An award-winning and well-respected Royal Cayman Islands Police officer who helped lead the battle for alternate cancer treatment options in the islands has died.

Mark Luke passed away Wednesday after a long battle with intestinal cancer.

Mr. Luke, a decorated senior constable with the RCIPS Marine Unit, won the deputy governor’s award in May 2013 for his service.

The trained rescue swimmer received the award after risking his life jumping off Pedro Bluff in Bodden Town to save two distressed swimmers. He was later credited with saving their lives, but refused to take a financial reward offered by one of the swimmers.

“[Mr. Luke] recommended that the [reward] money be sent to the police commissioner to be put in a welfare fund,” Deputy Governor Franz Manderson said at the time.

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“He was a gentleman through and through,” said former Ministry of Home Affairs Chief Officer Eric Bush on Thursday. “You could always count on his mild and confident manner in any circumstance, on land or at sea.

“He was a great Caymanian and a fine police officer. He will be missed.”

Police Commissioner Derek Byrne said Mr. Luke served the RCIPS with loyalty and dedication since 1990 and is “fondly remembered” by his colleages and friends.

“Mark bravely fought his illness and maintained high spirits until his passing,” Mr. Byrne said Thursday. “Mark has left a vibrant and lasting impression in the Royal Cayman Islands Police Service. In the days leading to his passing, Mark received a steady stream of visitors from the RCIPS where stories and memories were shared.

“The RCIPS in the weeks ahead will hold a commemorative celebration in memory of Mark at the Joint Marine Unit Base. The celebration will be a fine and dignified tribute to Mark and his work with the RCIPS.”

Mr. Luke’s diagnosis with an incurable form of cancer came in 2015, and by 2016, he was running out of options while undergoing chemotherapy. He told the Cayman Compass in August 2016 his doctor advised him to seek the alternate treatment of cannabis oil for the intestinal cancer.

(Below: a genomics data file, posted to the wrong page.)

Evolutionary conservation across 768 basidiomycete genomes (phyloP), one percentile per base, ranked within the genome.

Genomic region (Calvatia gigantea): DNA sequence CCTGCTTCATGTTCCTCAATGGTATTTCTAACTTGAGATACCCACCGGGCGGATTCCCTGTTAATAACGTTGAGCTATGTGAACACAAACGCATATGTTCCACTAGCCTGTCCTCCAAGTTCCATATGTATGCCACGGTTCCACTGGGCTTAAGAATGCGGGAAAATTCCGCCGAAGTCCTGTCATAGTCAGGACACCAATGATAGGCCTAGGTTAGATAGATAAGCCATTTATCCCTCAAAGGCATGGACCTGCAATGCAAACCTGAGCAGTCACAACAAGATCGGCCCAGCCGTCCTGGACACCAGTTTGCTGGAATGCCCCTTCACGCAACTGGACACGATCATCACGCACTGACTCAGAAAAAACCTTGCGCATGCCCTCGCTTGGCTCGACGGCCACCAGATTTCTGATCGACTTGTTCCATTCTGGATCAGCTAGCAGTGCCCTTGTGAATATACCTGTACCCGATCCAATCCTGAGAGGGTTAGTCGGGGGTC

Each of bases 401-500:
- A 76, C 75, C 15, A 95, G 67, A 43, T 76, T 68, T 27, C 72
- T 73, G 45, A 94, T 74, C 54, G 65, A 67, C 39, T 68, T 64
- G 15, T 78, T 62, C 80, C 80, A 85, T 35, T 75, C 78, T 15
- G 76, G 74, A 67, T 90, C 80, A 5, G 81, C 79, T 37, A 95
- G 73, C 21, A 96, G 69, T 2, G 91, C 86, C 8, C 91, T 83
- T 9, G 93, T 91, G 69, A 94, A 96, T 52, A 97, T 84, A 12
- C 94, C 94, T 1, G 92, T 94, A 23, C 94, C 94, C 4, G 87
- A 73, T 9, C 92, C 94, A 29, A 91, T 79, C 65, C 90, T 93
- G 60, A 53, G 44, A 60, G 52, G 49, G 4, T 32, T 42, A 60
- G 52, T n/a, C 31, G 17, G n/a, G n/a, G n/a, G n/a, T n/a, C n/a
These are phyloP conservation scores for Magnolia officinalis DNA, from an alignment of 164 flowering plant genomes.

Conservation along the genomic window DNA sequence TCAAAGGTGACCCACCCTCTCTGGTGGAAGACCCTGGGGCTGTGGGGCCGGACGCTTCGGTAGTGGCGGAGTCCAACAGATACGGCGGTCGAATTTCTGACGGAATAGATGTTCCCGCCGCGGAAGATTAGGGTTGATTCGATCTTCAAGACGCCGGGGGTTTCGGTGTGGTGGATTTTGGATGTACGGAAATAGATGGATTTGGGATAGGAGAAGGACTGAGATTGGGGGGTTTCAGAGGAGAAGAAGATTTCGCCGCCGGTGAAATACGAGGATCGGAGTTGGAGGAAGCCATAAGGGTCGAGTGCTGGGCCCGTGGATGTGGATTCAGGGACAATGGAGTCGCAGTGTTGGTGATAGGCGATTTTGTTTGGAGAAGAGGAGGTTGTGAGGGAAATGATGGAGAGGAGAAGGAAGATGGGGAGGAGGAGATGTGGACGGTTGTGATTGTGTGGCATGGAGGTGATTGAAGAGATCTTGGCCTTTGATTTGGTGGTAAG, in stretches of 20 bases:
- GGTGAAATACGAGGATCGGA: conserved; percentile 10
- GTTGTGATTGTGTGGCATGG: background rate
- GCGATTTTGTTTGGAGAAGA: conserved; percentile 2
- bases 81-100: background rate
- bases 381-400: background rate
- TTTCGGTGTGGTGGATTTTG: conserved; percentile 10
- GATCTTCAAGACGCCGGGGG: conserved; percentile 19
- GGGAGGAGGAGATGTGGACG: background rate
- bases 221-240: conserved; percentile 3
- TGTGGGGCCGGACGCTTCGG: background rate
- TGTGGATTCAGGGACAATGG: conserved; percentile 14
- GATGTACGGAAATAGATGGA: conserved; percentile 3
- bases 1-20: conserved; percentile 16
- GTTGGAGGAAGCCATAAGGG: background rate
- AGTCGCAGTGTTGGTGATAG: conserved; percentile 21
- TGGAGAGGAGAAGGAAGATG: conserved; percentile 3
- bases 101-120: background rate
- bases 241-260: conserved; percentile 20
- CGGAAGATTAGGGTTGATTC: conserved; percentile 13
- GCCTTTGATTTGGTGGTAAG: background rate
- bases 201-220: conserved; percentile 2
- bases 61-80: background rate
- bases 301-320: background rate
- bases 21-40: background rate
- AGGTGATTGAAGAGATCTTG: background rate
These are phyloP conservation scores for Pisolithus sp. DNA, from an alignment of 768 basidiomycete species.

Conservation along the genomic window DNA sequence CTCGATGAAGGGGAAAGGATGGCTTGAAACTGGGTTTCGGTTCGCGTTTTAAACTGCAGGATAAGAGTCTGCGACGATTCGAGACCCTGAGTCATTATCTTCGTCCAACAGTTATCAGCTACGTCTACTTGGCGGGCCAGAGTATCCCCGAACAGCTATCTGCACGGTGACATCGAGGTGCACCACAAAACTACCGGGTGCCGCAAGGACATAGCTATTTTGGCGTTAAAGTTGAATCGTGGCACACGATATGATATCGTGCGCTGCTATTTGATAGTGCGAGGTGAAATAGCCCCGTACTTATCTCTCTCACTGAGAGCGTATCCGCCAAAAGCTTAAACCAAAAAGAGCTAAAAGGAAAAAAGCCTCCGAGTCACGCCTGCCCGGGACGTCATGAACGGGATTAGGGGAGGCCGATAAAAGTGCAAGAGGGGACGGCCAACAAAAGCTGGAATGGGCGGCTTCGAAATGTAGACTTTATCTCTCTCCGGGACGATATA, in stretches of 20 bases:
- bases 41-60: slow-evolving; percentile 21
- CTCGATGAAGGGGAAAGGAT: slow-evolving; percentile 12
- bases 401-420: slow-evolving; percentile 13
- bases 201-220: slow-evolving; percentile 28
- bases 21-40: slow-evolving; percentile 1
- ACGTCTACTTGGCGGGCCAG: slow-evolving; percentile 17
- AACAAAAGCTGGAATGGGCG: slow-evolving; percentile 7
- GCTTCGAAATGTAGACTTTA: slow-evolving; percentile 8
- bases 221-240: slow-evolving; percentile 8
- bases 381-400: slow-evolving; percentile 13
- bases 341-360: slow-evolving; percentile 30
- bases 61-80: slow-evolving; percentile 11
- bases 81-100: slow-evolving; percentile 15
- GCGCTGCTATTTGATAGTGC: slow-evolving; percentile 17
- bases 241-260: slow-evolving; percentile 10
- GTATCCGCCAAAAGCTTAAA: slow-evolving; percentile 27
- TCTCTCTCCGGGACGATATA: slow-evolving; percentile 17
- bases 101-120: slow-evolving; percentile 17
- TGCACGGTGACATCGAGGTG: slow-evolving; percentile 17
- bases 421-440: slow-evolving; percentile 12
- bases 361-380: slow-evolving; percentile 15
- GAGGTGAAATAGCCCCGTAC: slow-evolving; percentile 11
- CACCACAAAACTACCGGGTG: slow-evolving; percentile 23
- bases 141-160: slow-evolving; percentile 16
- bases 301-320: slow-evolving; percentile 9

“If there is a chance it could help me, then I have to give it a try,” Mr. Luke told the Compass during a 2016 interview.

Mr. Luke and Cayman Islands resident Dennie Warren, Jr. led both public and behind-the-scenes lobbying efforts to convince the government to accept cannabis oil as a potential treatment for cancer. Mr. Warren said he found out Mr. Luke had been diagnosed while in Miami in 2015.

“I was in the Miami airport, taking my wife [Lydia, who was diagnosed with cancer in 2015] to hospital,” Mr. Warren said. “I ran into [Mark] at the airport and he told me he had an incident where he had collapsed and was taken to hospital. After that, I started communicating more with him and got to know him better.”

Mr. Warren said the news of Mr. Luke’s passing Wednesday was “deeply felt.”

“He fought really hard, he wanted to live,” Mr. Warren said. “He was really excited about family and his kids. He would always say how important his kids were to him … he made time for them. He was just a simple guy trying to make a difference in a very challenging world.”

Although Mr. Warren’s wife and now Mr. Luke are now gone, the government did pass legislation enabling the prescription of cannabis oil for medical uses in 2016.

The treatment remains controversial and there is still no definitive medical proof that it works, but Premier Alden McLaughlin said at the time the legislation was introduced that it was worth a try.

“Government is persuaded that it is better to favor hope and compassion over fear,” the premier said.

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